Former University of Southern California Linebacker Charged With Fraudulently Receiving COVID Unemployment Benefits

Former University of Southern California Linebacker Charged With Fraudulently Receiving COVID Unemployment Benefits

On Monday, a college football player was arrested for allegedly defrauding the government concerning COVID-related unemployment benefits.

According to ESPN, Abdul-Malik McClain was arrested and charged with developing a plan to fraudulently get hundreds of thousands of dollars in COVID-related unemployment benefits from the government. McClain colluded with other football players at the University of Southern California (USC) when he reportedly committed the fraudulent act.

The 22-year-old has since transferred to the highly-regarded HBCU Jackson State University from the USC last year, where he reportedly planned and executed the scheme.

According to the Department of Justice, U.S. Attorney’s Office Central District of California, on Dec. 16, a federal grand jury indictment was returned and unsealed on Monday. McClain is charged with 10 counts of mail fraud and two counts of aggravated identity theft. McClain has pleaded not guilty to the charges and was ordered released on a $20,000 bond. His next scheduled court date is Feb. 15.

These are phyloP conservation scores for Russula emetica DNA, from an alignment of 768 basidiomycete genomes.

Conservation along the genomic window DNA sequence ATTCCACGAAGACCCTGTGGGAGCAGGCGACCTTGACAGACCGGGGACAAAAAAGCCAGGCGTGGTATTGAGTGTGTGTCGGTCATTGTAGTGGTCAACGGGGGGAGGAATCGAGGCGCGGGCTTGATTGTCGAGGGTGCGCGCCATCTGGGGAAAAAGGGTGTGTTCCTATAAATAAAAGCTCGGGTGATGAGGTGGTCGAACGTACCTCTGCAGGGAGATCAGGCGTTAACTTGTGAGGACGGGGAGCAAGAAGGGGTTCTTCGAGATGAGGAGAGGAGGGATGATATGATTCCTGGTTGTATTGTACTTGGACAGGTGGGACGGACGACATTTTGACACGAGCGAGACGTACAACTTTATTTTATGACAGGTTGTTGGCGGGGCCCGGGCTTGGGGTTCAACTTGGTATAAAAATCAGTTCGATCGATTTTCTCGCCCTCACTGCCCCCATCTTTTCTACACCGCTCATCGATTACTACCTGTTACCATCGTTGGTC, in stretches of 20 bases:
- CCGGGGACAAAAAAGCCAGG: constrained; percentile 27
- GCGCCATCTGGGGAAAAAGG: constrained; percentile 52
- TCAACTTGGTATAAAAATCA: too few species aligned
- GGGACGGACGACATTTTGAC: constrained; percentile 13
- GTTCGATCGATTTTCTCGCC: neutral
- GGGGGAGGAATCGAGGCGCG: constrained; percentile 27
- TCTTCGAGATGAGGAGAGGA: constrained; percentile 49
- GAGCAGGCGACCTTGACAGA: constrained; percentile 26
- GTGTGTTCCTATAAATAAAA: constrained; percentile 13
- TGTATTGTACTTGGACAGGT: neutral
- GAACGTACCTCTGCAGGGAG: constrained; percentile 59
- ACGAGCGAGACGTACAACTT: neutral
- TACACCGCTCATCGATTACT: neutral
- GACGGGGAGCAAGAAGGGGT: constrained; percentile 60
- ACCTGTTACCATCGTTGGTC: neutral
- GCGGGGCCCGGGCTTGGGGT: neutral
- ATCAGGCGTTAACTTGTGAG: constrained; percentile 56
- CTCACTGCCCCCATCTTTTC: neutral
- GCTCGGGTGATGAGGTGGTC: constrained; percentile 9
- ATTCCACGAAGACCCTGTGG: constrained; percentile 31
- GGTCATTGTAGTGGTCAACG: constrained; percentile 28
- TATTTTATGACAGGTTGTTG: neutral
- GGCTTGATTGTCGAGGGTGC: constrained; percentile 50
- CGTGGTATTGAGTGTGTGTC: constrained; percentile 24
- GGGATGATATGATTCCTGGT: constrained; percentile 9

Each mail fraud count charge carries a statutory maximum sentence of 20 years in federal prison. The other two aggravated identity theft counts carry a two-year mandatory prison sentence consecutive to any sentence imposed on the mail fraud counts.

In the indictment filed, while attending USC, McClain organized and assisted a group of other football players in filing the fraudulent claims for the Pandemic Unemployment Assistance (PUA) program. The indictment alleges that the claims—which were filed with the California Employment Development Department (EDD), the administrator of the state’s unemployment insurance (UI) benefits program—included false info about the alleged earnings of the football players, pandemic-related job loss, and job-seeking actions they allegedly had taken while in California.

Based on the various schemes created by McClain and the other people involved, the indictment alleges that the false statements led to them receiving debit cards that were loaded with at least hundreds of dollars, and sometimes thousands of dollars, in unemployment benefits.

McClain had allegedly filled out at least three dozen fraudulent applications during the summer of 2020. According to the indictment, those applications were looking for at least $903,688 in PUA benefits and led the EDD to send out at least $227,736 in payments.